Icelandic Waters Watched by Drone
The Icelandic Coast Guard recently took a drone into use for monitoring the waters around Iceland. This is an experimental project that runs through mid-July, done in cooperation with the European Maritime Safety Agency, EMSA, Morgunblaðið reports.
Georg Lárusson, director of the Icelandic Coast Guard tells Morgunblaðið that the experience from using the drone is very promising.
“We have high hopes for this equipment and the possibility it offers,” he states. “We are responsible for a search and rescue area encompassing 1.9 million km2 [734,000 sq mi]. Our economic zone covers 760,000 km2 [293,000 sq mi] – many times the size of the country. Maritime traffic has increased considerably in our area and will increase even more in coming years. We need all available technology to have an overview and conduct monitoring, search and rescue in this large area. Therefore, we’re very excited about this new drone technology.”
The drone’s first monitoring flight was on April 17 from Egilsstaðir Airport, East Iceland. That will be its base into July, where it will be tested under Icelandic conditions. This is an experimental project between the Icelandic Coast Guard and EMSA. A group of 16 specialists accompany the drone – technicians and pilots who operate it by remote control via satellite. Staff from the Icelandic Coast Guard follows their work and learns from them.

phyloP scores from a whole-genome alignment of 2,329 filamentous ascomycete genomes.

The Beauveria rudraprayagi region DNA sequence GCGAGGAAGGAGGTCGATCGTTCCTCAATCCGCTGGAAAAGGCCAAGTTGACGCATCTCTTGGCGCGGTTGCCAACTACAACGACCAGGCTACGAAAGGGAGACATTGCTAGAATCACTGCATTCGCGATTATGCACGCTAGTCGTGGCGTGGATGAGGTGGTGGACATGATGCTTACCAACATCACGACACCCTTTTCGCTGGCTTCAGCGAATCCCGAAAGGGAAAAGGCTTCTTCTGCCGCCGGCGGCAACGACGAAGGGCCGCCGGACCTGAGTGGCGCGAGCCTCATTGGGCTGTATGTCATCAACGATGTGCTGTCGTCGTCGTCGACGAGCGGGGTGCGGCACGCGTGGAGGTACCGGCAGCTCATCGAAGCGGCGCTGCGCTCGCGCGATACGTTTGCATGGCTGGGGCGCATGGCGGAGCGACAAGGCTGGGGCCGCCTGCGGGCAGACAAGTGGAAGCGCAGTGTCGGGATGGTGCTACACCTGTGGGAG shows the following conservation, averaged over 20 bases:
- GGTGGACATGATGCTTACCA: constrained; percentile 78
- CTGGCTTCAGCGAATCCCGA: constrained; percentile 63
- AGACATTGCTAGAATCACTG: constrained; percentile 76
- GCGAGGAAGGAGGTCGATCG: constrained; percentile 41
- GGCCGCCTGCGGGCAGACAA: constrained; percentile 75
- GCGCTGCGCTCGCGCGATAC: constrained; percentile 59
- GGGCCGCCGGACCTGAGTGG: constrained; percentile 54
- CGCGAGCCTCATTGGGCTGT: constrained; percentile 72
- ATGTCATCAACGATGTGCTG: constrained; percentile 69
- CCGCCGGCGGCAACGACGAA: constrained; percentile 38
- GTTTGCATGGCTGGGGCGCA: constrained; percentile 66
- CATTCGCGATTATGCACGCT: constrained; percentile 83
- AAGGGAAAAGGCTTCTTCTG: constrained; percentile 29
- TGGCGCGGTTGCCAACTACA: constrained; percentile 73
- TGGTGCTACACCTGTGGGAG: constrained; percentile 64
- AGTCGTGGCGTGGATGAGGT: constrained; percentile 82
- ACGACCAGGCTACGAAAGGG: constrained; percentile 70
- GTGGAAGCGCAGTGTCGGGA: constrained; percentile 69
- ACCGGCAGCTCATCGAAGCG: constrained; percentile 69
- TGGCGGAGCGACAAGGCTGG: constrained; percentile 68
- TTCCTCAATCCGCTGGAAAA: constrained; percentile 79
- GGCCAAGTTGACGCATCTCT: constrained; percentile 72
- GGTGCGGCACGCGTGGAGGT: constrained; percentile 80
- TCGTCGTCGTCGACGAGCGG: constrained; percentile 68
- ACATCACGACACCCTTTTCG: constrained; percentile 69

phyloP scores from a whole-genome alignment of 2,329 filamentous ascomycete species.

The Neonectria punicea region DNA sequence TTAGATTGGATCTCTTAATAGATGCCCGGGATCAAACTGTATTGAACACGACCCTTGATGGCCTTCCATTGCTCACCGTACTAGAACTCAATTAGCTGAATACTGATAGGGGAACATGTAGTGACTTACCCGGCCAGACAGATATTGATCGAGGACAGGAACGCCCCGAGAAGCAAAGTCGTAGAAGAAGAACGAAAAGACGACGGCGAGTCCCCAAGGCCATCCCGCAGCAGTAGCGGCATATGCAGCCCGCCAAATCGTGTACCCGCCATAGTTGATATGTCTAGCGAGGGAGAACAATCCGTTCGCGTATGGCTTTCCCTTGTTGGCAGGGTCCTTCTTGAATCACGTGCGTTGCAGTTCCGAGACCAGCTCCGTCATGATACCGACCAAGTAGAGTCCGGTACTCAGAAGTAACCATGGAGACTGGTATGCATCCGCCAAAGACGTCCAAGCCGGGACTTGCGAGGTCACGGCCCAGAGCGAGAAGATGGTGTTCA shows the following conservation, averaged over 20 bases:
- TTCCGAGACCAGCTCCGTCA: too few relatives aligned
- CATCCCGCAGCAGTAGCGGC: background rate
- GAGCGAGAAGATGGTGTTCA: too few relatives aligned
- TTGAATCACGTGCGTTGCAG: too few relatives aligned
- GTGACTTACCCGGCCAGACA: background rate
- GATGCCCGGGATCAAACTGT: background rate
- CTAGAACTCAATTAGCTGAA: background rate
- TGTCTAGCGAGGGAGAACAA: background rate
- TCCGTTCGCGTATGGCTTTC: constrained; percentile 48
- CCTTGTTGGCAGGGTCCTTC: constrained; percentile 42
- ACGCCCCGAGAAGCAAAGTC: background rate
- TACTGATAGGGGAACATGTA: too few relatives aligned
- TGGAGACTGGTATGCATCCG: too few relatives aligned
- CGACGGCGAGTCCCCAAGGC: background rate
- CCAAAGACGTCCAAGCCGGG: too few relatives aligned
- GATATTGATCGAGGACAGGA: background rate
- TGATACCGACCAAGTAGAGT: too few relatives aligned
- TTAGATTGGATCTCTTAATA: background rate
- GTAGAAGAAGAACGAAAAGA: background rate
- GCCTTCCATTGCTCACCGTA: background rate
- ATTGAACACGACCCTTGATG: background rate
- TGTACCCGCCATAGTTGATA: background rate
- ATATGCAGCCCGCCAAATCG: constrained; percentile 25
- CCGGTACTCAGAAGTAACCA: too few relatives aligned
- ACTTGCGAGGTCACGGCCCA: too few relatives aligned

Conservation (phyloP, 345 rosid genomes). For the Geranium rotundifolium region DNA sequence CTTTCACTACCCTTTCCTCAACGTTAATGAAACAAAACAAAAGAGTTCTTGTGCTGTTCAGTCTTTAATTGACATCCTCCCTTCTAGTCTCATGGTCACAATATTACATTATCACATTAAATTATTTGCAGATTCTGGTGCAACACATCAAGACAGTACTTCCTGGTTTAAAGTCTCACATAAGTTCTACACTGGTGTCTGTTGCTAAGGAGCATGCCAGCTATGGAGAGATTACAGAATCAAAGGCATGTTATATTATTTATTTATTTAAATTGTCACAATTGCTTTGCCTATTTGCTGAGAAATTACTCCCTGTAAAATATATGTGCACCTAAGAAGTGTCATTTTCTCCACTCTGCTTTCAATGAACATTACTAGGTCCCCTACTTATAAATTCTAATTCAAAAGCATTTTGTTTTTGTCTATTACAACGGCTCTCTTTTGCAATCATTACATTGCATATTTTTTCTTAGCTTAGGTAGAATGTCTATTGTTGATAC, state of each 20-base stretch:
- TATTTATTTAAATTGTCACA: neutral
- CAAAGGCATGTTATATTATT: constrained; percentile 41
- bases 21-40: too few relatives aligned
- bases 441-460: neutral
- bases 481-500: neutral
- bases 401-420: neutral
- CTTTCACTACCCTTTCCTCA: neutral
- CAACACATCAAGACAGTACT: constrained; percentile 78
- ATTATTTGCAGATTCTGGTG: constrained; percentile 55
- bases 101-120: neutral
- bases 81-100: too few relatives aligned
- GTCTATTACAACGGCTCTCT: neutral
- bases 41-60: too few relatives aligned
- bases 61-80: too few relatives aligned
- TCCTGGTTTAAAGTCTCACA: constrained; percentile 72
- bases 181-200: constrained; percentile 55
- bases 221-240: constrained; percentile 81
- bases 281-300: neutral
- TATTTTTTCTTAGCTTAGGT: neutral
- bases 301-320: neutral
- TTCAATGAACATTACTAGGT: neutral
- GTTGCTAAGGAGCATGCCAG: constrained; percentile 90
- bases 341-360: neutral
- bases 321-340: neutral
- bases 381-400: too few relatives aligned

The drone is a Hermes 900, made in Israel for civilian airspace. It has a wingspan of 15 m, weighs more than a ton, has a range of 800 nautical miles and has an endurance of 12 hours. It will be flown mostly at an altitude between three and four thousand ft, although it has the capacity to fly as high as 30,000 ft. It travels at a speed of 120 km/hr and has de-icing equipment. It has a powerful camera and sends pictures to its base in real time. In coming days, it will also be equipped with a radar, capable of monitoring maritime traffic at a 180-km distance if flown at 10,000 ft, the maximum altitude it is allowed to fly at here around Iceland.
Egisstaðir was chosen as its base for the experimental flights, because drones are not allowed to fly in the southwest corner of the country, due to air traffic around Reykjavík and Keflavík.
The drone is the first one used for test flights by EMSA. It can be used for monitoring passenger ships, discards from fishing vessels, and maritime traffic in general.
You can read more about the project here.